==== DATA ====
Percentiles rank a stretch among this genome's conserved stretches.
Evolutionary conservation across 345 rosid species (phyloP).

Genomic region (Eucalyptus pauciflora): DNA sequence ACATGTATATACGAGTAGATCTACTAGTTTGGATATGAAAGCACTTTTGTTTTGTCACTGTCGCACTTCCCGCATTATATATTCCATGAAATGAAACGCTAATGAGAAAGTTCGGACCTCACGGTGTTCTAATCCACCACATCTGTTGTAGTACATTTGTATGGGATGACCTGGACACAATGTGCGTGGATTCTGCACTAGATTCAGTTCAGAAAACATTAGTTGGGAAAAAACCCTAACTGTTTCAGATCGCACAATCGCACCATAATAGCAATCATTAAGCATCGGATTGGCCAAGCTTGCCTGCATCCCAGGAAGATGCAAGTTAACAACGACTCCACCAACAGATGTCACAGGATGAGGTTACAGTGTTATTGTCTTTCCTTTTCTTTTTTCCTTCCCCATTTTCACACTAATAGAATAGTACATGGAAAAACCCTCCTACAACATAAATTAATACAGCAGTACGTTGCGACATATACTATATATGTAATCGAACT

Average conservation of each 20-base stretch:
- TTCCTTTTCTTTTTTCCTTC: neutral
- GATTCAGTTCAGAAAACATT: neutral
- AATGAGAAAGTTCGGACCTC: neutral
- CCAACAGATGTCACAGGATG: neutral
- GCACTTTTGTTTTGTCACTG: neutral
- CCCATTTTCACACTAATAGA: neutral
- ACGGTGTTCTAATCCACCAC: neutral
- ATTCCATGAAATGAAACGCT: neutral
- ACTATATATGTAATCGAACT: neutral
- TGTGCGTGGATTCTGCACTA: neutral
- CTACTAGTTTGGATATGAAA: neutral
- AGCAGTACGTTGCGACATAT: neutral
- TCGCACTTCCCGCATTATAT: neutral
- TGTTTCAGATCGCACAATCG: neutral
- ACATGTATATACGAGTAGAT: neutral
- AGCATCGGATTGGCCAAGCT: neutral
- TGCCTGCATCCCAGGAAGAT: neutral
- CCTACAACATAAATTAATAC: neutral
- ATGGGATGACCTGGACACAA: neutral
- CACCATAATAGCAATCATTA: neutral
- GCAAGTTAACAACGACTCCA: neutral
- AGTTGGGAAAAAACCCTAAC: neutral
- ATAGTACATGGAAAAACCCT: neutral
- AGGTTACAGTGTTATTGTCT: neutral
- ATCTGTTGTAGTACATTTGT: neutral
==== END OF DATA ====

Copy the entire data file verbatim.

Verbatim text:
Percentiles rank a stretch among this genome's conserved stretches.
Evolutionary conservation across 345 rosid species (phyloP).

Genomic region (Eucalyptus pauciflora): DNA sequence ACATGTATATACGAGTAGATCTACTAGTTTGGATATGAAAGCACTTTTGTTTTGTCACTGTCGCACTTCCCGCATTATATATTCCATGAAATGAAACGCTAATGAGAAAGTTCGGACCTCACGGTGTTCTAATCCACCACATCTGTTGTAGTACATTTGTATGGGATGACCTGGACACAATGTGCGTGGATTCTGCACTAGATTCAGTTCAGAAAACATTAGTTGGGAAAAAACCCTAACTGTTTCAGATCGCACAATCGCACCATAATAGCAATCATTAAGCATCGGATTGGCCAAGCTTGCCTGCATCCCAGGAAGATGCAAGTTAACAACGACTCCACCAACAGATGTCACAGGATGAGGTTACAGTGTTATTGTCTTTCCTTTTCTTTTTTCCTTCCCCATTTTCACACTAATAGAATAGTACATGGAAAAACCCTCCTACAACATAAATTAATACAGCAGTACGTTGCGACATATACTATATATGTAATCGAACT

Average conservation of each 20-base stretch:
- TTCCTTTTCTTTTTTCCTTC: neutral
- GATTCAGTTCAGAAAACATT: neutral
- AATGAGAAAGTTCGGACCTC: neutral
- CCAACAGATGTCACAGGATG: neutral
- GCACTTTTGTTTTGTCACTG: neutral
- CCCATTTTCACACTAATAGA: neutral
- ACGGTGTTCTAATCCACCAC: neutral
- ATTCCATGAAATGAAACGCT: neutral
- ACTATATATGTAATCGAACT: neutral
- TGTGCGTGGATTCTGCACTA: neutral
- CTACTAGTTTGGATATGAAA: neutral
- AGCAGTACGTTGCGACATAT: neutral
- TCGCACTTCCCGCATTATAT: neutral
- TGTTTCAGATCGCACAATCG: neutral
- ACATGTATATACGAGTAGAT: neutral
- AGCATCGGATTGGCCAAGCT: neutral
- TGCCTGCATCCCAGGAAGAT: neutral
- CCTACAACATAAATTAATAC: neutral
- ATGGGATGACCTGGACACAA: neutral
- CACCATAATAGCAATCATTA: neutral
- GCAAGTTAACAACGACTCCA: neutral
- AGTTGGGAAAAAACCCTAAC: neutral
- ATAGTACATGGAAAAACCCT: neutral
- AGGTTACAGTGTTATTGTCT: neutral
- ATCTGTTGTAGTACATTTGT: neutral